The lesson here is a simple one: Whether you’re an agent, a prospective home buyer, or a homeowner, always double-check your communication before you send it. This is especially true for text messages as they are composed quickly and often on the fly. If you send the wrong message—including one that’s inadvertently gross or offensive—you run the risk of losing a sale.
Most homeowners keep their personal lives, well, personal. But sometimes, agents and prospective buyers get a very intimate look into homeowners’ routines. In one case, Agent Suzie showed up to an owner’s house for a showing but the owner had overslept—and was scrambling to get ready. As she poked her head around looking for him, the door to the bathroom opened and he revealed himself completed naked, save for a pair of slippers.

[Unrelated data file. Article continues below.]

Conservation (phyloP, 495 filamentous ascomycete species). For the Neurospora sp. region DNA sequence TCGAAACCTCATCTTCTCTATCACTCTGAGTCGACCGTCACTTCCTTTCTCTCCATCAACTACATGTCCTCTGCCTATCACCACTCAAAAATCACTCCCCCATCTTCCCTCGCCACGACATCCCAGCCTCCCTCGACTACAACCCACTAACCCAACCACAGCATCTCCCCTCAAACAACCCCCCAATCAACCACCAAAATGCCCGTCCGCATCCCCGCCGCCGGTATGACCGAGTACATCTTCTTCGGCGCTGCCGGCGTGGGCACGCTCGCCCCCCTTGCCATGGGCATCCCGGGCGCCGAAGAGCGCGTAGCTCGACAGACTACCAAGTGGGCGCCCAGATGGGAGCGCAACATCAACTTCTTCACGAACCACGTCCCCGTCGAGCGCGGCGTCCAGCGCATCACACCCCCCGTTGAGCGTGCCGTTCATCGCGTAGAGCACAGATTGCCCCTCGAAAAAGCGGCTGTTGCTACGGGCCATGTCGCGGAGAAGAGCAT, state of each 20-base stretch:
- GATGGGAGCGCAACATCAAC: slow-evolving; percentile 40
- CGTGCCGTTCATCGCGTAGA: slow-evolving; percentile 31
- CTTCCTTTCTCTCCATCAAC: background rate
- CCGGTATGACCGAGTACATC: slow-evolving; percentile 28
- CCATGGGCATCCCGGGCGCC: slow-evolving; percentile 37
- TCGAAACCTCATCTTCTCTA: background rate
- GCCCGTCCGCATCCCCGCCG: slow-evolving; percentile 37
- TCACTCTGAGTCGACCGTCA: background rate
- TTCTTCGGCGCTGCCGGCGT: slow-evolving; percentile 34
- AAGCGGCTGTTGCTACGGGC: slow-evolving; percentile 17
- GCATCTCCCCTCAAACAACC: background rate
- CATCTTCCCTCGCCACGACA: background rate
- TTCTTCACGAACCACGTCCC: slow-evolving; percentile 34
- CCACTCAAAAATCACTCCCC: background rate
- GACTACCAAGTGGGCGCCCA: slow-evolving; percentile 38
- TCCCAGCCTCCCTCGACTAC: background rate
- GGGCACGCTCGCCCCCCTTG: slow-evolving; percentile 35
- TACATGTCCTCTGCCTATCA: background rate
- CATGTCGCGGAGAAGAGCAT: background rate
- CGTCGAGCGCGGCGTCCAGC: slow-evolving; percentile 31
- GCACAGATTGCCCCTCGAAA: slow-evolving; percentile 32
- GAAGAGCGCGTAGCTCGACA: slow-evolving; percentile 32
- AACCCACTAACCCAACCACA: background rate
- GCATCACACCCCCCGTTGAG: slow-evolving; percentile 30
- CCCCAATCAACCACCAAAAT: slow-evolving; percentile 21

To ensure you’re not catching a seller unawares, call out your name and a greeting as you enter a home. In most cases, the homeowner will be there to greet you, but if not, avoid the embarrassment of catching them in awkward circumstances—which can jeopardize your professional relationship.
Some people take the foreclosure of their property harder than others. The owner of one house in particular decided to respond to the news by painting obscenities all over the walls and punching holes in the cabinets. He even poured concrete down the toilets to stop up the plumbing. There was so much damage to the house that the city condemned the property rather than put it up for sale at auction.